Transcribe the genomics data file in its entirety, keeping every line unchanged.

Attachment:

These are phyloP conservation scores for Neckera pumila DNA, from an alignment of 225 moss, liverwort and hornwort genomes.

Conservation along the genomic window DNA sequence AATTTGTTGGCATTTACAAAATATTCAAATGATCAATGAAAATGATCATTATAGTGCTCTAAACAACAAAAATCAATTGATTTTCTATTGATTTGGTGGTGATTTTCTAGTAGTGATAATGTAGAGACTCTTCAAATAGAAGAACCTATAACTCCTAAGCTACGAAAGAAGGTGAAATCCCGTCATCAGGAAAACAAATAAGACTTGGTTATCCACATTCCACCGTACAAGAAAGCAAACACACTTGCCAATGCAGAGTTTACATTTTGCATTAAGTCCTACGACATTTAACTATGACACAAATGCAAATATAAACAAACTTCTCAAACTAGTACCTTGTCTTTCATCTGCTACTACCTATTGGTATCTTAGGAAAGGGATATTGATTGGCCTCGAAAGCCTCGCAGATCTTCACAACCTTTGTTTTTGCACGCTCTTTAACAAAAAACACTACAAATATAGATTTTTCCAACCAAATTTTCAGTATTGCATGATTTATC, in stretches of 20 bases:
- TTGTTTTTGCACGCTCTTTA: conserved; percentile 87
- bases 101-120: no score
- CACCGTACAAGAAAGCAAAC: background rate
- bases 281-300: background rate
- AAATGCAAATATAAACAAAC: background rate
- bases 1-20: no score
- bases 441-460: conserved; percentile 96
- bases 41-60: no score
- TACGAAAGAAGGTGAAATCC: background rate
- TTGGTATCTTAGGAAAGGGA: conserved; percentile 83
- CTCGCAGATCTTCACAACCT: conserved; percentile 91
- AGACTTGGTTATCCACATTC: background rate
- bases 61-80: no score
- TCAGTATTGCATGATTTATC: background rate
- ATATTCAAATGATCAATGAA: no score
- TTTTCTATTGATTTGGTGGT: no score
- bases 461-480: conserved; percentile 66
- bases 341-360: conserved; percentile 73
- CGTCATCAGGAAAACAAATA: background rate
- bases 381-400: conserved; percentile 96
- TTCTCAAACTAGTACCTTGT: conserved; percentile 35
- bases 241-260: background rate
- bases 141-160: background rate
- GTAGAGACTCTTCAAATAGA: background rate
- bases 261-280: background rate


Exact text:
These are phyloP conservation scores for Neckera pumila DNA, from an alignment of 225 moss, liverwort and hornwort genomes.

Conservation along the genomic window DNA sequence AATTTGTTGGCATTTACAAAATATTCAAATGATCAATGAAAATGATCATTATAGTGCTCTAAACAACAAAAATCAATTGATTTTCTATTGATTTGGTGGTGATTTTCTAGTAGTGATAATGTAGAGACTCTTCAAATAGAAGAACCTATAACTCCTAAGCTACGAAAGAAGGTGAAATCCCGTCATCAGGAAAACAAATAAGACTTGGTTATCCACATTCCACCGTACAAGAAAGCAAACACACTTGCCAATGCAGAGTTTACATTTTGCATTAAGTCCTACGACATTTAACTATGACACAAATGCAAATATAAACAAACTTCTCAAACTAGTACCTTGTCTTTCATCTGCTACTACCTATTGGTATCTTAGGAAAGGGATATTGATTGGCCTCGAAAGCCTCGCAGATCTTCACAACCTTTGTTTTTGCACGCTCTTTAACAAAAAACACTACAAATATAGATTTTTCCAACCAAATTTTCAGTATTGCATGATTTATC, in stretches of 20 bases:
- TTGTTTTTGCACGCTCTTTA: conserved; percentile 87
- bases 101-120: no score
- CACCGTACAAGAAAGCAAAC: background rate
- bases 281-300: background rate
- AAATGCAAATATAAACAAAC: background rate
- bases 1-20: no score
- bases 441-460: conserved; percentile 96
- bases 41-60: no score
- TACGAAAGAAGGTGAAATCC: background rate
- TTGGTATCTTAGGAAAGGGA: conserved; percentile 83
- CTCGCAGATCTTCACAACCT: conserved; percentile 91
- AGACTTGGTTATCCACATTC: background rate
- bases 61-80: no score
- TCAGTATTGCATGATTTATC: background rate
- ATATTCAAATGATCAATGAA: no score
- TTTTCTATTGATTTGGTGGT: no score
- bases 461-480: conserved; percentile 66
- bases 341-360: conserved; percentile 73
- CGTCATCAGGAAAACAAATA: background rate
- bases 381-400: conserved; percentile 96
- TTCTCAAACTAGTACCTTGT: conserved; percentile 35
- bases 241-260: background rate
- bases 141-160: background rate
- GTAGAGACTCTTCAAATAGA: background rate
- bases 261-280: background rate